“Most importantly,” he observed, “many Catholics who felt they were working in isolation now sense that they are part of a larger effort. I’m confident that over the next few years we will begin to see the impact of this new cultural revival.” He continued, “The younger generation of Catholic writers and intellectuals are less passive than my generation was.”
Have Imagination, Will Travel
While in confinement, Gioia said he finished Nicholas A. Basbanes’ new biography of Longfellow that is “mostly a portrait of the poet’s singularly deep and happy marriage with Fanny Appleton.” Longfellow,” he continued, “is one of the few great authors who led an entirely commendable life. It was inspiring to read about the couple, despite Fanny’s terrible death by fire that left Longfellow a widower.” He added, “The poet grew his famous beard to hide the scars he received trying to smother the fire that had consumed his wife’s dress.”
This observation no doubt recalled for Gioia the fires that recently consumed much of northern California and seriously damaged his own property.
In contrast, Gioia has also been reading a poet of a different bent, having just finished Jad Adams’ biography of the poet Ernest Dowson, “a Catholic convert who indulged in nearly every vice. He was a doomed soul who died at 32. But he did leave a few great poems behind.” Such an interest in Dowson on the part of Gioia is not unusual, given the subject matter of his recent excellent collection of essays, The Catholic Writer Today and Other Essays. With insight and empathy, many of that collection’s essays deal with writers such as Dowson, all equally talented as they were “doomed.”
During this time of confinement, Gioia and his family are reading together Dostoevsky’s The Idiot. “We want to share the book as a family in this time of separation,” he explained. “It is an intensely Christian novel — the story of Prince Myshkin, an entirely good and honest man in a hypocritical and fallen world. He is the ‘the idiot’ of the title. The most interesting and brilliant thing about the novel is that Dostoevsky is less concerned with the prince’s actions than with the impact he has on the other characters. Myshkin is a spiritual catalyst.”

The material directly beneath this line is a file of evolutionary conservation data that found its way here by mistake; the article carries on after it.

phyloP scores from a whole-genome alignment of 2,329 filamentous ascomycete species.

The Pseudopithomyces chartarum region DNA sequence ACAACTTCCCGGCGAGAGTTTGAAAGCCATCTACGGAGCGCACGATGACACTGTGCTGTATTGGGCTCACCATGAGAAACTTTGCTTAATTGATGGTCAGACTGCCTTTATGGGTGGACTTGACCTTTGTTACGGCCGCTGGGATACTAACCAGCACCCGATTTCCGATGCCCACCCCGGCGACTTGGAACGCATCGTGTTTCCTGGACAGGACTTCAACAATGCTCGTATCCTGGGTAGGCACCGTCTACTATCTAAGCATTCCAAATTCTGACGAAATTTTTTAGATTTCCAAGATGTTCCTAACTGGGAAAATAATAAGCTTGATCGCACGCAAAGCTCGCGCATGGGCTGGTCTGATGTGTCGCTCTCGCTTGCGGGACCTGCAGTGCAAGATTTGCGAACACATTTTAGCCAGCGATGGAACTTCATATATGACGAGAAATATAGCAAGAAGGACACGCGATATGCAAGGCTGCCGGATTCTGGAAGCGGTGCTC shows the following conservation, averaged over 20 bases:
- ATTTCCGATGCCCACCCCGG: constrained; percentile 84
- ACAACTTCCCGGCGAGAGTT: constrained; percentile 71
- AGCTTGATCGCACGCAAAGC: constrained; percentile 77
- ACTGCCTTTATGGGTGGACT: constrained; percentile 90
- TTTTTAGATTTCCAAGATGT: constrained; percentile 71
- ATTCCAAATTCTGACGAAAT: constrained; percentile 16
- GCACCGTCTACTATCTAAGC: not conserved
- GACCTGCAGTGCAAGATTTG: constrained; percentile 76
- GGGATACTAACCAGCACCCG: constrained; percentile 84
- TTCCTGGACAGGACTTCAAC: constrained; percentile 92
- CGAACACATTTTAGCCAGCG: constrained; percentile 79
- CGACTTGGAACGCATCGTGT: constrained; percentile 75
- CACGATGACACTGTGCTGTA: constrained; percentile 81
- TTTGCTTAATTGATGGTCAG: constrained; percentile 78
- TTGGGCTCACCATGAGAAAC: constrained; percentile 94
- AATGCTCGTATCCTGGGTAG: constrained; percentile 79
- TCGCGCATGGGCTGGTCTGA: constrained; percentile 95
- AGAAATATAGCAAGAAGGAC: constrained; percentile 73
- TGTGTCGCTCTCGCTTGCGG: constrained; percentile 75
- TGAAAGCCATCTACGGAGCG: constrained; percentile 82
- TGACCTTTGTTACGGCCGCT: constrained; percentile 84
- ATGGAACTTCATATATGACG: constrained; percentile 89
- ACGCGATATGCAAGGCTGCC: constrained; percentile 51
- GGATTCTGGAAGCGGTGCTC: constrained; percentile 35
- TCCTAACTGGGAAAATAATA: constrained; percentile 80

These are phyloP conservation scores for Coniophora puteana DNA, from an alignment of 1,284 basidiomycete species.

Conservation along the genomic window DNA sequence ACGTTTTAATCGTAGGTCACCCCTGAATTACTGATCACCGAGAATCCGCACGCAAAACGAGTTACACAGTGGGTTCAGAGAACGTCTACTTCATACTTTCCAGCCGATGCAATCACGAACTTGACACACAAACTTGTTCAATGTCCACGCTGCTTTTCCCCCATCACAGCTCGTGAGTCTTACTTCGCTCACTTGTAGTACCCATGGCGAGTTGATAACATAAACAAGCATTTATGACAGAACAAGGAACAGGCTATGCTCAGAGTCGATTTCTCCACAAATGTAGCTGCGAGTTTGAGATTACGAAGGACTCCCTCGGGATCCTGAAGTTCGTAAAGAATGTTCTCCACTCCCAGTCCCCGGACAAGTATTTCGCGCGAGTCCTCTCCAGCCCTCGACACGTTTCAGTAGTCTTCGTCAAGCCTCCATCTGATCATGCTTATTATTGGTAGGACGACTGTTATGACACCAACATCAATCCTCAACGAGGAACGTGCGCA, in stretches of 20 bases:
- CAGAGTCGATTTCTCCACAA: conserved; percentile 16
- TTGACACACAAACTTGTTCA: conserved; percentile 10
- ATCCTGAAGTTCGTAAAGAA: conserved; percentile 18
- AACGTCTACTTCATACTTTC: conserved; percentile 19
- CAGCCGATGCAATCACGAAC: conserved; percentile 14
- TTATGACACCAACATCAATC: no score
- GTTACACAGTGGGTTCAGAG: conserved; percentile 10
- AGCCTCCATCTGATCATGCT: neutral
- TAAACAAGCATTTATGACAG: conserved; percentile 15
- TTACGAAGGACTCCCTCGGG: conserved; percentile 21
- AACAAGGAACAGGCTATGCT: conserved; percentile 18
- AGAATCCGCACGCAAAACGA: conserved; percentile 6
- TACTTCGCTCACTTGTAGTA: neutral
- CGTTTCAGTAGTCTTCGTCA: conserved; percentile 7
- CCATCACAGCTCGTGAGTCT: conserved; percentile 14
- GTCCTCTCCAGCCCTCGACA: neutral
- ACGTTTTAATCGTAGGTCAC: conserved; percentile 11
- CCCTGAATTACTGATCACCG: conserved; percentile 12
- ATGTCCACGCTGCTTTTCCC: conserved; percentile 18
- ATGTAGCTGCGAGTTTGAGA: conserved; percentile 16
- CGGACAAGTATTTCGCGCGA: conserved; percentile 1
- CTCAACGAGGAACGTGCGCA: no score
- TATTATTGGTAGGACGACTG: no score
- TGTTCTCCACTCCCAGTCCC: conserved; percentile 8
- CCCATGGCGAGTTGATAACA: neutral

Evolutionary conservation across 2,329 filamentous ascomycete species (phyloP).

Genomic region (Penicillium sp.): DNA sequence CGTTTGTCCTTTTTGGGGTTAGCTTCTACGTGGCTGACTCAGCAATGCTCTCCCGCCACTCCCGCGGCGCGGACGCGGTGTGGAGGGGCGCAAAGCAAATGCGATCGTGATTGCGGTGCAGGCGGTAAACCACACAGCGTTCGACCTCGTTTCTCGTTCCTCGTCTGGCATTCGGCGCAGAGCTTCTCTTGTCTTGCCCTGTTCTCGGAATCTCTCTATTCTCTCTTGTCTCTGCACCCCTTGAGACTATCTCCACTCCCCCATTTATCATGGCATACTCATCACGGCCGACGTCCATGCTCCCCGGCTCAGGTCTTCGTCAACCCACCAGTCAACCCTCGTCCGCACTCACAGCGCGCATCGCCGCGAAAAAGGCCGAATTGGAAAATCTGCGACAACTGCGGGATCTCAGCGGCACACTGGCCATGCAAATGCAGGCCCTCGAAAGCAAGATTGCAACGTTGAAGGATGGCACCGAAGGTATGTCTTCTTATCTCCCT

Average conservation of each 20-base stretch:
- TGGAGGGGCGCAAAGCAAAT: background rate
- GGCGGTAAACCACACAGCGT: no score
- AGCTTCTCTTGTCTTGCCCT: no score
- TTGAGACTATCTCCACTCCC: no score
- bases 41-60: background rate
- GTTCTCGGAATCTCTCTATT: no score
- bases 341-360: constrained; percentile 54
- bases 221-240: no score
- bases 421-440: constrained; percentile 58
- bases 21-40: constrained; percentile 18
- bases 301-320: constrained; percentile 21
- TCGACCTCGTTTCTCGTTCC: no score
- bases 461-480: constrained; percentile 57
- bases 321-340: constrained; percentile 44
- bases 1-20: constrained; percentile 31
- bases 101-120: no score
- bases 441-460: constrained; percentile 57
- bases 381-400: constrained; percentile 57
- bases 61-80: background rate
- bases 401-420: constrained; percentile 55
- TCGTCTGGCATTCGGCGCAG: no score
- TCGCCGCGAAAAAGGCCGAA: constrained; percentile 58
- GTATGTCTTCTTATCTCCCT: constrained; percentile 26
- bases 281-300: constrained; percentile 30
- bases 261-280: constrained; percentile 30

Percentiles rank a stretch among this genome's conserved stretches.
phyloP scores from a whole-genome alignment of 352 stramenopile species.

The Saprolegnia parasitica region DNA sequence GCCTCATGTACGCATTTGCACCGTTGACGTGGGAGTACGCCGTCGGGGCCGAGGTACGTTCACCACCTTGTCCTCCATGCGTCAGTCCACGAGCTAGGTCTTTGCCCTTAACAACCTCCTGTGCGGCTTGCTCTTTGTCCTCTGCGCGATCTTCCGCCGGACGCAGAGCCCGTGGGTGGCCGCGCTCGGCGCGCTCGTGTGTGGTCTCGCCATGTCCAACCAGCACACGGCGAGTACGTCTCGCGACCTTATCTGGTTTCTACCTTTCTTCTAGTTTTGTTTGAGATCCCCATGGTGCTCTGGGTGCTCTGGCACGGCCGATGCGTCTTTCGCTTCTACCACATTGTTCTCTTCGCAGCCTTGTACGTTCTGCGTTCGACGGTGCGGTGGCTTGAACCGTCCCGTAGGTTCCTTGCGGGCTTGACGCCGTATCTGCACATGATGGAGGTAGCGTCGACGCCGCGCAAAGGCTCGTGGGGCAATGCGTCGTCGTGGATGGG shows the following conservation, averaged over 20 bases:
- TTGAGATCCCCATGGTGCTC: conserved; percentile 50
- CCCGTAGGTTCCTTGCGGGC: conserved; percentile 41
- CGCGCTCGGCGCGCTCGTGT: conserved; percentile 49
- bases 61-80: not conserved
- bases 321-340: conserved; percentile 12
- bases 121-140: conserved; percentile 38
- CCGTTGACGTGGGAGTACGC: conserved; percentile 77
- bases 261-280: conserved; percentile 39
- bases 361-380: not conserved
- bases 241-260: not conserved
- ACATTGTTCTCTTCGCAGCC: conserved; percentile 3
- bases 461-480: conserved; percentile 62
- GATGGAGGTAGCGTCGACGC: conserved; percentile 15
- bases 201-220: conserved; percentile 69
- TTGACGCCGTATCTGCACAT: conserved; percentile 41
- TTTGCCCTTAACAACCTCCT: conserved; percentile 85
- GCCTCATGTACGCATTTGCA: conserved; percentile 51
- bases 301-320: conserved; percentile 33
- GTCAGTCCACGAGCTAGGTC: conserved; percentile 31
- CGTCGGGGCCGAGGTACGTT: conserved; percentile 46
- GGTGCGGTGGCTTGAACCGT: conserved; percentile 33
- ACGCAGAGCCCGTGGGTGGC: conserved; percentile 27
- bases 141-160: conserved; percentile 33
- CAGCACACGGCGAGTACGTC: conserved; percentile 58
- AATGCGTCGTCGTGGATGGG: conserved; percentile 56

When asked about what poetry to read in these times, he countered: “Can we start with the Bible? If you want the unvarnished truth on suffering, read the Book of Job. The whole book can be overwhelming. Try just the Lord’s answer to Job out of the whirlwind — Chapters 38-41. I often reread those chapters. By the end, I, too, repent in dust and ashes; but I’m also full of joy at the glory of the universe.”
What about films or artworks: Does he have any recommendations? “I suspect most people are watching too many films at the moment. It’s easy to use TV as a narcotic. If people need one more movie, though, watch Groundhog Day, which captures our current dilemma and shows how a curse can become redemptive. It is a film that gets better with each viewing and never loses its comic edge,” he replied.
As for art, he suggests “the visionary modern painter George Tooker, who created powerful and original work, full of unforgettable images. His early work was dark, but after his conversion to Catholicism, he created a beatific new style.”
Gioia sees this time of lockdown as an opportunity. “Take advantage of the forced quiet and isolation,” he said. “Turn off the TV and computer. Pick up the book you have been meaning to read for years. It has been on the shelf waiting for you for years. The title of the book has already popped into your mind. If you can’t think of anything yourself, then read Manzoni’s The Betrothed. It is one of the best Catholic novels ever written, a classic of European realism and a page-turner. One of the central episodes of the novel is the plague in Milan. The novel is, incidentally, one of Pope Francis’ two favorite novels. The other is The Brothers Karamazov. Verdi’s great Requiem was written in memory of Manzoni.”
Ora et Labora
When asked of his spiritual resources at this time, Gioia’s answer was as wise as it was surprising: “I’m currently sequestered on a woody hill in northern California. The landscape is coming back to life after a series of devastating fires. In October my house was almost destroyed. We lost about a hundred trees just on our property. I work outside for a few hours each day — tending new trees, pruning damaged ones, clearing rubble. It becomes a sort of meditation on the cycle of destruction and renewal, death and rebirth. Every day I notice some small new change — a budding wildflower, a bird returning to nest, green shoots at the base of a burnt tree.
“My aged back aches; my knees hurt — but I hate to go back indoors. Despite the pain, I am so happy. Work has become a prayer of thanksgiving.”
A Poem by Dana Gioia
After the death of our son
Neither the sorrows of afternoon, waiting in the silent house,
Nor the night no sleep relieves, when memory
Repeats its prosecution.
Nor the morning's ache for dream's illusion, nor any prayers
Improvised to an unknowable god
Can extinguish the flame.
We are not as we were. Death has been our pentecost,
And our innocence consumed by these implacable
Tongues of fire.
Comfort me with stones. Quench my thirst with sand.
I offer you this scarred and guilty hand
Until others mix our ashes.
— from the collection 99 Poems; reprinted with permission of the author